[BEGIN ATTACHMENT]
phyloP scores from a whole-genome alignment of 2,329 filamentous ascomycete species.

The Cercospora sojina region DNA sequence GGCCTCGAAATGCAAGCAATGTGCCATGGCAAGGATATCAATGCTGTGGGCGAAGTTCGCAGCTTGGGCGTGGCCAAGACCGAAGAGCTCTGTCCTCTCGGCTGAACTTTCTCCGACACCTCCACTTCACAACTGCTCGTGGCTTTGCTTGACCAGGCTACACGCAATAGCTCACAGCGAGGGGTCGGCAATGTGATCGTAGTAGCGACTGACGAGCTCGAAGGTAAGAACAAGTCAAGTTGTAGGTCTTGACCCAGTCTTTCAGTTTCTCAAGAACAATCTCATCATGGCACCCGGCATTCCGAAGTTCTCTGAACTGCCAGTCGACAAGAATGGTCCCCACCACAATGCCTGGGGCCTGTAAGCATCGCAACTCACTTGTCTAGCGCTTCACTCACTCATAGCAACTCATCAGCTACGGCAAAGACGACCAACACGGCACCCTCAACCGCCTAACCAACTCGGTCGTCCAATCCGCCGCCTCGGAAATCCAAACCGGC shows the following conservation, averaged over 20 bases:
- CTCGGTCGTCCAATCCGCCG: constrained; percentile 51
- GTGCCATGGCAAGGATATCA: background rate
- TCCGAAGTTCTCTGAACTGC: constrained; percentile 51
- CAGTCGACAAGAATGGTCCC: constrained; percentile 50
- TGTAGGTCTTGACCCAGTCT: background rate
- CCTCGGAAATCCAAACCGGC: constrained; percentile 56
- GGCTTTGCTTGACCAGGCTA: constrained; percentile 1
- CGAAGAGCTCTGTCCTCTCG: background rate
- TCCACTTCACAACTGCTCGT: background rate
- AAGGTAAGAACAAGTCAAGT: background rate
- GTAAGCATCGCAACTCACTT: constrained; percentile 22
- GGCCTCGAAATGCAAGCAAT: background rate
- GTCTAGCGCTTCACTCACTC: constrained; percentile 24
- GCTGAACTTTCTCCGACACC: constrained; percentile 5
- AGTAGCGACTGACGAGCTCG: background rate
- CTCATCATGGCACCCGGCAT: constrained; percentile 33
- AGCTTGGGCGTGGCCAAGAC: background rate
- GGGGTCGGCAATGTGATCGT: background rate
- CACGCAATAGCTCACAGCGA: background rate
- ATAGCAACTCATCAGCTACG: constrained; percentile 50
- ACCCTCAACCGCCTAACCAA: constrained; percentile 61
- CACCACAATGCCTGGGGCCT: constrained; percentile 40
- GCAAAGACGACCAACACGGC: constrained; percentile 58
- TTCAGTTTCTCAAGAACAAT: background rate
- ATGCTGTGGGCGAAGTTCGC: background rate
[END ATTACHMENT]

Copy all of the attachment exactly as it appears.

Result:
phyloP scores from a whole-genome alignment of 2,329 filamentous ascomycete species.

The Cercospora sojina region DNA sequence GGCCTCGAAATGCAAGCAATGTGCCATGGCAAGGATATCAATGCTGTGGGCGAAGTTCGCAGCTTGGGCGTGGCCAAGACCGAAGAGCTCTGTCCTCTCGGCTGAACTTTCTCCGACACCTCCACTTCACAACTGCTCGTGGCTTTGCTTGACCAGGCTACACGCAATAGCTCACAGCGAGGGGTCGGCAATGTGATCGTAGTAGCGACTGACGAGCTCGAAGGTAAGAACAAGTCAAGTTGTAGGTCTTGACCCAGTCTTTCAGTTTCTCAAGAACAATCTCATCATGGCACCCGGCATTCCGAAGTTCTCTGAACTGCCAGTCGACAAGAATGGTCCCCACCACAATGCCTGGGGCCTGTAAGCATCGCAACTCACTTGTCTAGCGCTTCACTCACTCATAGCAACTCATCAGCTACGGCAAAGACGACCAACACGGCACCCTCAACCGCCTAACCAACTCGGTCGTCCAATCCGCCGCCTCGGAAATCCAAACCGGC shows the following conservation, averaged over 20 bases:
- CTCGGTCGTCCAATCCGCCG: constrained; percentile 51
- GTGCCATGGCAAGGATATCA: background rate
- TCCGAAGTTCTCTGAACTGC: constrained; percentile 51
- CAGTCGACAAGAATGGTCCC: constrained; percentile 50
- TGTAGGTCTTGACCCAGTCT: background rate
- CCTCGGAAATCCAAACCGGC: constrained; percentile 56
- GGCTTTGCTTGACCAGGCTA: constrained; percentile 1
- CGAAGAGCTCTGTCCTCTCG: background rate
- TCCACTTCACAACTGCTCGT: background rate
- AAGGTAAGAACAAGTCAAGT: background rate
- GTAAGCATCGCAACTCACTT: constrained; percentile 22
- GGCCTCGAAATGCAAGCAAT: background rate
- GTCTAGCGCTTCACTCACTC: constrained; percentile 24
- GCTGAACTTTCTCCGACACC: constrained; percentile 5
- AGTAGCGACTGACGAGCTCG: background rate
- CTCATCATGGCACCCGGCAT: constrained; percentile 33
- AGCTTGGGCGTGGCCAAGAC: background rate
- GGGGTCGGCAATGTGATCGT: background rate
- CACGCAATAGCTCACAGCGA: background rate
- ATAGCAACTCATCAGCTACG: constrained; percentile 50
- ACCCTCAACCGCCTAACCAA: constrained; percentile 61
- CACCACAATGCCTGGGGCCT: constrained; percentile 40
- GCAAAGACGACCAACACGGC: constrained; percentile 58
- TTCAGTTTCTCAAGAACAAT: background rate
- ATGCTGTGGGCGAAGTTCGC: background rate